After that, I began to think about corrasable paper. Back when one typed on typewriters, there was a certain kind of paper that was easy to erase: Instead of having to rub and rub with an eraser, you just gave a little eraser flourish. This paper was called “corrasable bond.”
Suddenly I realized that the word comes from a combination of “correct” and “erasable.”
Two Jehovah’s Witnesses come to the door, and I spent an hour and a half talking to them. Did you know that science has made advances because the Jehovah’s Witnesses refuse to accept blood transfusions? Now there is a bloodless surgery room in the Vassar Brothers Hospital in Poughkeepsie, for example. (Even open-heart surgery can be performed without transfusions!) One of the Witnesses had two knee surgeries without receiving blood, and recovered much more quickly than the other patients.1
“Blood is a foreign substance, and your body wastes a lot of energy rejecting it,” the other Witness, whose name was Joan, explained.
This teaching comes from a mystifying little quote in Acts (15: 28-9):
“For the holy spirit and we ourselves have favored adding no further burden to YOU, except these necessary things, to keep abstaining from things sacrificed to idols and from blood and from things strangled and from fornication. If YOU carefully keep yourselves from these things, YOU will prosper. Good health to YOU!”
(I happen to own a copy of the Jehovah’s Witness Bible, the New World Translation of the Holy Scriptures, which certainly pleased my visitors.)
“But what did they mean by ‘blood’?” I inquired. “There were no transfusions in A.D. 60.”
“The Romans believed that by drinking the blood of slaughtered gladiators, they would grow stronger,” Joan explained. “That’s probably what Paul meant.”
But who wants to drink the blood of a loser gladiator?
After the Witnesses left, I looked up the last name in a Manhattan phone book. It is Zelmo Zzzzzip. (He lives at 1 University Place.) And the penultimate name? A. Zzyrmidgeon, at 23 Jones Street.
The first listing in the phone book is a person named only “A,” at 620 East 11th Street. The second name is also “A” (at 1 West 72nd Street, Apt. 23).
Just now, I took a break from this essay to watch the cars go by on my street. It’s raining, and a big puddle has collected. When cars drive by, water leaps out of the puddle into the air—seven feet high!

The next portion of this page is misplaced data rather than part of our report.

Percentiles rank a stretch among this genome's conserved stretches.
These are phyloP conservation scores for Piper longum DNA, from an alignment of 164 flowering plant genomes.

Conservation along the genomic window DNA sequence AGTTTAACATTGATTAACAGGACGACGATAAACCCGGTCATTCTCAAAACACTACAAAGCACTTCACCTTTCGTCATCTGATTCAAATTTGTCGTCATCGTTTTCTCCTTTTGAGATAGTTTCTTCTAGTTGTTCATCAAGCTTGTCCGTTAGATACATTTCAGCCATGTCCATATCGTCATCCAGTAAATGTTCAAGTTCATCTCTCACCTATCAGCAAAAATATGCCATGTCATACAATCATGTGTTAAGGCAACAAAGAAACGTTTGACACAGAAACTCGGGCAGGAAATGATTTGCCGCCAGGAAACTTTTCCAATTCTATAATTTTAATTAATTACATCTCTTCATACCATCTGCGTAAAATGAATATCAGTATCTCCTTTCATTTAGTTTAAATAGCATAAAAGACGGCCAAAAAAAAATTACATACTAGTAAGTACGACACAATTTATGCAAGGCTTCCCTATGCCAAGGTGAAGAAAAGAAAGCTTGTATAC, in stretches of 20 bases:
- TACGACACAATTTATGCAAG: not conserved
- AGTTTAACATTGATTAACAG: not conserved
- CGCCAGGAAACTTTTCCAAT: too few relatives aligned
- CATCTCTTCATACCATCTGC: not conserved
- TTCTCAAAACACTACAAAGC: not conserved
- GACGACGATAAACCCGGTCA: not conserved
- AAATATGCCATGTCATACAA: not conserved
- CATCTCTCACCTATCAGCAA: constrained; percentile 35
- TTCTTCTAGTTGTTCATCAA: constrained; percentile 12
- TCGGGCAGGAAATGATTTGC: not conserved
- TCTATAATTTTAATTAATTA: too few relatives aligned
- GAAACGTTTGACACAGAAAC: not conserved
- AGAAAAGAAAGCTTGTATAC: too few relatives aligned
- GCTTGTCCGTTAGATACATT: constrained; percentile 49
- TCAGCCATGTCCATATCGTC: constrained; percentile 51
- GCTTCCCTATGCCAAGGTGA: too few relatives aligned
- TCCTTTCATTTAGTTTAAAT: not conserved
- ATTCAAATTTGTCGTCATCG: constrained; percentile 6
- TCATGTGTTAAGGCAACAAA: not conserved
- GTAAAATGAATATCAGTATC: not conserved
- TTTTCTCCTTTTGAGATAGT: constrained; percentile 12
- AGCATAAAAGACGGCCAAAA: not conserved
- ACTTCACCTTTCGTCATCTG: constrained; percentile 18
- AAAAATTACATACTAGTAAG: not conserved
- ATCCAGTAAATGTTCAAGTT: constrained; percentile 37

I find this bounding puddle water satisfying.
Two weeks ago, I visited Innisfree Garden in Millbrook, N.Y.—the former estate of Walter and Marion Beck. One hundred and fifty acres are devoted to Chinese-style landscapes, with several large fountains. (One sends forth a cloud of mist, creating a circular rainbow.) But I prefer the splashing puddles of East Third Street to the fountains of Innisfree. For one thing, they’re cheaper—and somehow more organic.
About a year ago, I noticed I have numerous record albums I’ve never listened to. So every day, I listen to two songs I never heard before.
This afternoon, I played Steel Band Clash (Cook 1040). (Above the title it reads: “Savage Dance Music to Awaken the Ballroom Beast.”) This record captures 16-man oil-drum orchestras recorded in Antigua in 1956: the Hell’s Gate Band, the Brute Force Steel Band and the Big Shell Steel Band. The music is radiant, humorous, polyrhythmic. For my money, it’s as good as Brahms. (The two songs I played today were “Bila El Mambo” and “Mambo No. 5.”)
Then I spent seven minutes trying to decide whether to eat a peach. It smelled sweet and was soft, but it didn’t look ripe—the skin was rather yellow.
Finally, I decided to bite. The peach was perfect.
After that, I took out a letter I’ve been saving from the American Trust for the British Library. “Dear Friend,” it began. “The British Library, one of the world’s greatest scholarly and reference sources, is home to three thousand years of the documented history of humankind. It is a wonderful world of the mind that transcends national borders—and I invite you today to become a part of it.”
Each time I read it, I feel like I am being offered a knighthood. I examined the color brochure—printed on card stock. Florence Nightingale, in her photograph, looks so cynical! And Henry Gladstone resembles an actor playing one of those peevish Dickens roles.
While I ate dinner, I perused the Daedalus Books catalog, full of cheap books I will never order.2
Did you know that British royalty kept a menagerie of animals in the Tower of London, including an elephant who drank only wine? That Lewis and Clark were deeply ambitious? That, according to the catalog, in 1899, 10 theaters—the Apollo, the Harris, the New Victory, the Lyric, the New Amsterdam, the Selwyn, the Liberty, the Times Square, the Rialto and the Empire—opened on West 42nd Street between Broadway and Eighth Avenue?
So goes my nearly empty-plate day. Someday I’d love to visit le Jardin de Musard—the Garden of Time-Fribbling.
1To get their DVD, Transfusion Alternatives—Documentary Series, call your local Kingdom Hall or write: Watchtower, 25 Columbia Heights, Brooklyn, N.Y. 11201-2483.
2www.salebooks.com or 800-395-2665.